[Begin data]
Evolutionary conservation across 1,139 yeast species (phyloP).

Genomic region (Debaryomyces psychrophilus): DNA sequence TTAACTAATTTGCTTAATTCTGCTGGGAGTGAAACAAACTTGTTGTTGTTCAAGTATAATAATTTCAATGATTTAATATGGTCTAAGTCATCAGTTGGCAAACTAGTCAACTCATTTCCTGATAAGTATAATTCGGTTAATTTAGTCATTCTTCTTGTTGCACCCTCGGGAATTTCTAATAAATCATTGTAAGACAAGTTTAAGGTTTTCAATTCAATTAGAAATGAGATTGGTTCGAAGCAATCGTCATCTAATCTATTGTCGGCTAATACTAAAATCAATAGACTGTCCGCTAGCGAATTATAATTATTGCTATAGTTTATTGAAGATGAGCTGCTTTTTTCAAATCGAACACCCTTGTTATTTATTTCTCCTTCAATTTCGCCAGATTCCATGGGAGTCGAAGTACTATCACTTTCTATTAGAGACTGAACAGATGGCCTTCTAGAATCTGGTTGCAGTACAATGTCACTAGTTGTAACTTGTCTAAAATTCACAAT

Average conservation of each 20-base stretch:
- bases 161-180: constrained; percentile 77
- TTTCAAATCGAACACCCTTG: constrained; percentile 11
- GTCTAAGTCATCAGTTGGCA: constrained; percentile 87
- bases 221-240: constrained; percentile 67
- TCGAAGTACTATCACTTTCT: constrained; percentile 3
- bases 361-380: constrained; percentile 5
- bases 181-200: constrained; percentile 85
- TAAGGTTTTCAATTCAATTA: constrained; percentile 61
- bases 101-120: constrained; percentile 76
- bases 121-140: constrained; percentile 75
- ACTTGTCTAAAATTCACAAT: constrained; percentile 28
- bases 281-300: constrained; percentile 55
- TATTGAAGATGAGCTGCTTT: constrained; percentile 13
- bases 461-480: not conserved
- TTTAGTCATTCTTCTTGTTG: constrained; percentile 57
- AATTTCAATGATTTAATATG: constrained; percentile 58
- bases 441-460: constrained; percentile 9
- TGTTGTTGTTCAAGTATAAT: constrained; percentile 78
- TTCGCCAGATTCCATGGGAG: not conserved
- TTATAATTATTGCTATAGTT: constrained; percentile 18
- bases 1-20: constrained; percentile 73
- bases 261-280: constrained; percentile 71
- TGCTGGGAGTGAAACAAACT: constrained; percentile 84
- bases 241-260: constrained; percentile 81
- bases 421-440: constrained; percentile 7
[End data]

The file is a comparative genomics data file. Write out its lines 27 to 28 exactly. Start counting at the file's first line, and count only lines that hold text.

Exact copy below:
- bases 241-260: constrained; percentile 81
- bases 421-440: constrained; percentile 7